I thank the readers for their thoughtful comments. To C. John Sommerville and my friend Hadley Arkes, I would respond that I see community as a crucial factor in defining religion for free exercise and other legal purposes, but not the only one. Other factors are relevant, too, including belief in an external, supernatural reality that makes moral demands on human beings and practices, such as prayer and fasting, that respond to that reality. I focus on the existence of a community rather than the others because I think the rise of the Nones puts pressure on that factor. I concede to Arkes that in some cases my test will involve difficult line-drawing, including with respect to new religious movements, but that’s the nature of many legal tests. I think the need for flexibility justifies the difficulty in this context.

It seems to me that Scott Rutledge’s concerns are basically about federalism. Those are important concerns and maybe it would be better, in our fractured political culture, for these matters to be decided locally. But federalism concerns are beyond the scope of my essay, which takes it as a given that the Fourteenth Amendment incorporates the Free Exercise Clause. Most debates about incorporation concern the Establishment Clause, which I don’t discuss at all.

Discipline and Punish

I write to endorse Daniel Buck’s “Don’t Spare the Rod” (June/July 2023). Punishment, especially corporal punishment, has long been condemned by psychologists. Yet it was commonplace in boys’ schools in the UK seventy or more years ago. Its “victims” have grown up without notable damage.

Punishment was rejected as a means of behavior change by supposedly hardheaded behaviorist B. F. Skinner because “science shows” it doesn’t work. Positive reinforcement works better, he claimed. Skinner’s only concession was the time-out, a weak technique he invented that is now widely used.

Skinner misread both historical experience and then-existing research. Punishment cannot be dismissed by science. Carrots and sticks have their advantages and disadvantages, but both are effective in appropriate contexts. The real objection to corporal punishment is moral and emotional: It is cruel, and it is morally wrong.

Yet the costs of other forms of remediation must be weighed against these objections. They are demonstrably less effective and more costly. Something like isolating the child (detention) or even expulsion are costly for the child and, as history shows, relatively ineffective in changing serious bad behavior. They deprive the kid of education, send the wrong message to his classmates, and, as Buck shows, don’t work very well.

Occasional corporal punishment for young males is cheap, damaging them less than exclusion from school, and it strengthens the role of teachers as legitimate authority figures. It needs to be reconsidered.

J. E. R. Staddon
duke university
durham, north carolina

Holden Caulfield

I’ll grant that I can’t see the point as it is on top of my head. When I saw Siegel’s article on The Catcher in the Rye (“Christ-like Holden Caulfield,” June/July 2023), I had my own PTSD. In 1961 a college professor assigned us the book. I haven’t reread it nor do I intend to. I found Holden unbearably self-absorbed and tiresome. Today he would be a card-carrying whiner looking for a safe place. Holden Christ-like? I’ll stick with Huck. I submit he was more Christ-like than Holden ever was. Love the magazine and have subscribed since its earliest days, yet just thinking about Holden gets my Irish up.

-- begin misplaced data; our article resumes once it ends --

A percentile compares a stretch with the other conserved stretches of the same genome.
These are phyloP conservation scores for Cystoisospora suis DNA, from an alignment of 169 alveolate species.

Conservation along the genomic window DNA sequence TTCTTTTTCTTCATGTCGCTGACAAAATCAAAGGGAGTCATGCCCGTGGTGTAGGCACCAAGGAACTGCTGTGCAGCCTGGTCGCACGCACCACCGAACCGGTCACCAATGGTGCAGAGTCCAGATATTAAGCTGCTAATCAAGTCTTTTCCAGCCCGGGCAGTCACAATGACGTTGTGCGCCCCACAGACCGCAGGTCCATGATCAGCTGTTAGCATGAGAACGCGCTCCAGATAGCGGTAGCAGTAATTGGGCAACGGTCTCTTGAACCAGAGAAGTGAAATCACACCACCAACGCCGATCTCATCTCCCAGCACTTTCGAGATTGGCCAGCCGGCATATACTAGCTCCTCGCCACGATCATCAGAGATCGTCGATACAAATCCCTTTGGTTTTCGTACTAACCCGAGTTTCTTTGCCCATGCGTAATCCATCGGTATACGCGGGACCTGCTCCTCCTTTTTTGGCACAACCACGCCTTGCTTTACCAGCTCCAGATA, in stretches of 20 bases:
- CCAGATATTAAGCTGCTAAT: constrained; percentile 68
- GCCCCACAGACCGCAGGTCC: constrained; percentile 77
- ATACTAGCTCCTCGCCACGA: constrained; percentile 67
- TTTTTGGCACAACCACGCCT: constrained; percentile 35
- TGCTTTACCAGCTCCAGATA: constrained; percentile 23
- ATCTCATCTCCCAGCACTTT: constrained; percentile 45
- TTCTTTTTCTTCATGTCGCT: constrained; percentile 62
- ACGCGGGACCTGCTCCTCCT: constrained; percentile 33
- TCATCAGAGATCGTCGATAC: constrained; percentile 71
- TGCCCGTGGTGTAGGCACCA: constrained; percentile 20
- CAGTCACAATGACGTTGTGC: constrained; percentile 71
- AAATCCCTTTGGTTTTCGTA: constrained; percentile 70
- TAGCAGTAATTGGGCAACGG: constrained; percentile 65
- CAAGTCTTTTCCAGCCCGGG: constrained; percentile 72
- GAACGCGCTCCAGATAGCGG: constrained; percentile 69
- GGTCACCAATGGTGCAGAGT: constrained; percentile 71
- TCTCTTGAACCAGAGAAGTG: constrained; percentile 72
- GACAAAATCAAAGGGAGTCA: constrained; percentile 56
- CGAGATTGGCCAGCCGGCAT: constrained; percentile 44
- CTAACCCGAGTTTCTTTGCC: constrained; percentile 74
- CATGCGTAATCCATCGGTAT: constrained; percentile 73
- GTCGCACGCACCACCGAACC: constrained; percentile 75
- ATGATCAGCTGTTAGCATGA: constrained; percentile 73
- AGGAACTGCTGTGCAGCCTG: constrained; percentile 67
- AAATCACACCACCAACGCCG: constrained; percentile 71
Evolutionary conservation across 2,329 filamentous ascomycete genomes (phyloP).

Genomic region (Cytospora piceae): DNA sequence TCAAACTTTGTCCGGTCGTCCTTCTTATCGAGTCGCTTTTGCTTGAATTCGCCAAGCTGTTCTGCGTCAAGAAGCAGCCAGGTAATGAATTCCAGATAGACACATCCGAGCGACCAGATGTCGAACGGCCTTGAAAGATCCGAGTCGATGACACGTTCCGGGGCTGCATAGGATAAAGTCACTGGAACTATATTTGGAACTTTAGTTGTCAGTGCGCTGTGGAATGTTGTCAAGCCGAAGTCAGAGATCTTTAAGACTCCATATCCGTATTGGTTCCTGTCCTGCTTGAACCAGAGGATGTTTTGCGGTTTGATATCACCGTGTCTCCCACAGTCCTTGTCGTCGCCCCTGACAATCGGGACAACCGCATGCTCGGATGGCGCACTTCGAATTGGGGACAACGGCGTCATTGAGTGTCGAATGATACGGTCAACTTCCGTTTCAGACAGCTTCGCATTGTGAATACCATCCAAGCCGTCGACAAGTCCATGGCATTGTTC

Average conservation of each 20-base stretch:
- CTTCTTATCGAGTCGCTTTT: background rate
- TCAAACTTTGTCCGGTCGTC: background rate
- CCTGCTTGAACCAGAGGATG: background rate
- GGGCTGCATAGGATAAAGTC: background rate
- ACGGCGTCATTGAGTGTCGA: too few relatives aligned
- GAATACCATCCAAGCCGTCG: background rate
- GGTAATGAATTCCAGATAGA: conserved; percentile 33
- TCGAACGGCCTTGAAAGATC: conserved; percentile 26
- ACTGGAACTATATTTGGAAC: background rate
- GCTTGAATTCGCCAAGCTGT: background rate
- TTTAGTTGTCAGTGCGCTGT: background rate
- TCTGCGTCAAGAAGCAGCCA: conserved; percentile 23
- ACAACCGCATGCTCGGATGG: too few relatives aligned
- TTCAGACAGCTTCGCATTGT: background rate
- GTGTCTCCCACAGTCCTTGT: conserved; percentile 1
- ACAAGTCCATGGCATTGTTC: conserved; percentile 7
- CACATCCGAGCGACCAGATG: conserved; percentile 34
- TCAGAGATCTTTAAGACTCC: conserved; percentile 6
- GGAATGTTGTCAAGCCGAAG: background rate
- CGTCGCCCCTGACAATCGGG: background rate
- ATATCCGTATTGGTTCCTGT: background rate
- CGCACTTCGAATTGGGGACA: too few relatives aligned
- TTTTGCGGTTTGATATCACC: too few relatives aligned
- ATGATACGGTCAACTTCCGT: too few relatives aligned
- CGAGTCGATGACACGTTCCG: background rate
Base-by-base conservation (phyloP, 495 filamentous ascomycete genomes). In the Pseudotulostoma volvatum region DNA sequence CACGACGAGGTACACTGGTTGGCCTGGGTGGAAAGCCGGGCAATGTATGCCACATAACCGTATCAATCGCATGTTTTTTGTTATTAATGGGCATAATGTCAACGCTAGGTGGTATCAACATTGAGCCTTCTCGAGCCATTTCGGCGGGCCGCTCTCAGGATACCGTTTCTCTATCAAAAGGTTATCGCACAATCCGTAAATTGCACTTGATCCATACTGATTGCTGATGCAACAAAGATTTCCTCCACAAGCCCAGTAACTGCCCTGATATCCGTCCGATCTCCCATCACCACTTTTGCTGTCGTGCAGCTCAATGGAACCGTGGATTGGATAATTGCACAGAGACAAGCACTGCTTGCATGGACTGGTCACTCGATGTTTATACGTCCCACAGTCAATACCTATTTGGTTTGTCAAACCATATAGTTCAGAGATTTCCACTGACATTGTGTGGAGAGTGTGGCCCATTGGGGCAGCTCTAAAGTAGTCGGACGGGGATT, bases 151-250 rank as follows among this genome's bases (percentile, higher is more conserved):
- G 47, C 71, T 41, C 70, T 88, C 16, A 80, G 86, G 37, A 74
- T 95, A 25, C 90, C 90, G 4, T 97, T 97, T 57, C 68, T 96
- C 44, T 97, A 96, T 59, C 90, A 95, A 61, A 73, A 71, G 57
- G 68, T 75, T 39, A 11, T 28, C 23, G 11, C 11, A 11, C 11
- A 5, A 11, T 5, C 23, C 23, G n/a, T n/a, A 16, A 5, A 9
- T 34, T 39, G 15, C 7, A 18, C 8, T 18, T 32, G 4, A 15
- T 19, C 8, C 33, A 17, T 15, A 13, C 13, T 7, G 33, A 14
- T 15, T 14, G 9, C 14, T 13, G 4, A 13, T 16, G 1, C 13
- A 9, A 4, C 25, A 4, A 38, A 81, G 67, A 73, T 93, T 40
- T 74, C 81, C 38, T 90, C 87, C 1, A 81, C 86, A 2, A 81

Mary Emily Smiley
lawndale, california

An unlikely acquaintance once said to me, “Salinger? He only has one color on his palette.”

Only after reliving the details of The Catcher in the Rye in Lee Siegel’s excellent explication did I finally get the connection between the novel and the subsequent short stories, each a major literary event for readers of the New Yorker.

Yet even as I guarded my first edition of Zooey well into adulthood as something precious and rare, I was in no way fascinated by the apparent emptiness of life with which the characters had to contend. Indeed, I was too young to catch many of the allusions.

What came through even then—which makes Salinger’s work in my estimation high art—were the gentle and sophisticated realizations that we are “not alone”(Walter Kerr), and that we are embraced by an ever-so-kindly and considerate deity.

Kenneth M. Batinovich
rancho palos verdes, california

Desert Cities

Ephraim Radner’s article (“Stay Outside,” June/July 2023) generates resonances with deep undertones. The desert is a vast space without God in the world. It exists in any large city in North America. The desert is a place of testing: The Israelites entered there, and so did Jesus, to be tempted. In a place where God is not seen, “our private seeking is transfigured into a public witness in the person of Jesus himself.” To be like him is to forsake our life in a freely chosen death, a self-emptying, an immolation.

Charles de Foucauld’s search for God morphed from an imitation of Christ’s lifestyle to self-sacrifice for the sake of the Tuaregs he did not convert, which brought him intimately close to the suffering and death of his beloved Christ. In his diary, found by French soldiers after his death, he wrote: “Think that you will die a martyr, despoiled of everything, lying on the ground, covered with blood. Desire that it should be this very day. Consider that it is toward this death that your life must lead.”